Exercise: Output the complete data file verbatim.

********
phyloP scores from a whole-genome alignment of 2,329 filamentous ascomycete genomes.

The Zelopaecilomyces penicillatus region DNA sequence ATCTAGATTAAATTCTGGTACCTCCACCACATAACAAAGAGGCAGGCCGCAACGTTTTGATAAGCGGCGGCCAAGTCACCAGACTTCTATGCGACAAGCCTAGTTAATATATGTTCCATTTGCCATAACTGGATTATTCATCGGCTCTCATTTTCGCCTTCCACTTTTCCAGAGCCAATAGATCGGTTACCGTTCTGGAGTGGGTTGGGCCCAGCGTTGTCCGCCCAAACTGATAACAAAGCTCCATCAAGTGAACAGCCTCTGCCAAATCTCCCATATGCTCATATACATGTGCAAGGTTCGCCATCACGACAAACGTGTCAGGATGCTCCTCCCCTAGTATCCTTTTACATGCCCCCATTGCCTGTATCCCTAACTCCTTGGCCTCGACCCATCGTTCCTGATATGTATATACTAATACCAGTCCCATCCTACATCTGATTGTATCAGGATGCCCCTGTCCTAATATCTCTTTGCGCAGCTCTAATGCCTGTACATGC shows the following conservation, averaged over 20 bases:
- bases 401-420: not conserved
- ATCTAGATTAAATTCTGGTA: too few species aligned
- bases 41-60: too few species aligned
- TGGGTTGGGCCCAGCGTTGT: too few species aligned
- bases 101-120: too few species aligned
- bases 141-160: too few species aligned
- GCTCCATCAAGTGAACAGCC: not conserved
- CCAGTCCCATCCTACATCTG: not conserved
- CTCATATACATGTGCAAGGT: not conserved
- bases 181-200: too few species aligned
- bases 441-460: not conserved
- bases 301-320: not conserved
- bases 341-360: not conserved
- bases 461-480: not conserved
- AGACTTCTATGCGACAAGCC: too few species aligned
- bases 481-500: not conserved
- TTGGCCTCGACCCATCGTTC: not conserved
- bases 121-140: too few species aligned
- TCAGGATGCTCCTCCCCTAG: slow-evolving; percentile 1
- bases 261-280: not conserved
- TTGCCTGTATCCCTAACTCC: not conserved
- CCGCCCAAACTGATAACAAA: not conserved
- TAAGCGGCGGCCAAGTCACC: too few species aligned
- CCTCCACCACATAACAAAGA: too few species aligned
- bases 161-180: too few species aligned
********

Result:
phyloP scores from a whole-genome alignment of 2,329 filamentous ascomycete genomes.

The Zelopaecilomyces penicillatus region DNA sequence ATCTAGATTAAATTCTGGTACCTCCACCACATAACAAAGAGGCAGGCCGCAACGTTTTGATAAGCGGCGGCCAAGTCACCAGACTTCTATGCGACAAGCCTAGTTAATATATGTTCCATTTGCCATAACTGGATTATTCATCGGCTCTCATTTTCGCCTTCCACTTTTCCAGAGCCAATAGATCGGTTACCGTTCTGGAGTGGGTTGGGCCCAGCGTTGTCCGCCCAAACTGATAACAAAGCTCCATCAAGTGAACAGCCTCTGCCAAATCTCCCATATGCTCATATACATGTGCAAGGTTCGCCATCACGACAAACGTGTCAGGATGCTCCTCCCCTAGTATCCTTTTACATGCCCCCATTGCCTGTATCCCTAACTCCTTGGCCTCGACCCATCGTTCCTGATATGTATATACTAATACCAGTCCCATCCTACATCTGATTGTATCAGGATGCCCCTGTCCTAATATCTCTTTGCGCAGCTCTAATGCCTGTACATGC shows the following conservation, averaged over 20 bases:
- bases 401-420: not conserved
- ATCTAGATTAAATTCTGGTA: too few species aligned
- bases 41-60: too few species aligned
- TGGGTTGGGCCCAGCGTTGT: too few species aligned
- bases 101-120: too few species aligned
- bases 141-160: too few species aligned
- GCTCCATCAAGTGAACAGCC: not conserved
- CCAGTCCCATCCTACATCTG: not conserved
- CTCATATACATGTGCAAGGT: not conserved
- bases 181-200: too few species aligned
- bases 441-460: not conserved
- bases 301-320: not conserved
- bases 341-360: not conserved
- bases 461-480: not conserved
- AGACTTCTATGCGACAAGCC: too few species aligned
- bases 481-500: not conserved
- TTGGCCTCGACCCATCGTTC: not conserved
- bases 121-140: too few species aligned
- TCAGGATGCTCCTCCCCTAG: slow-evolving; percentile 1
- bases 261-280: not conserved
- TTGCCTGTATCCCTAACTCC: not conserved
- CCGCCCAAACTGATAACAAA: not conserved
- TAAGCGGCGGCCAAGTCACC: too few species aligned
- CCTCCACCACATAACAAAGA: too few species aligned
- bases 161-180: too few species aligned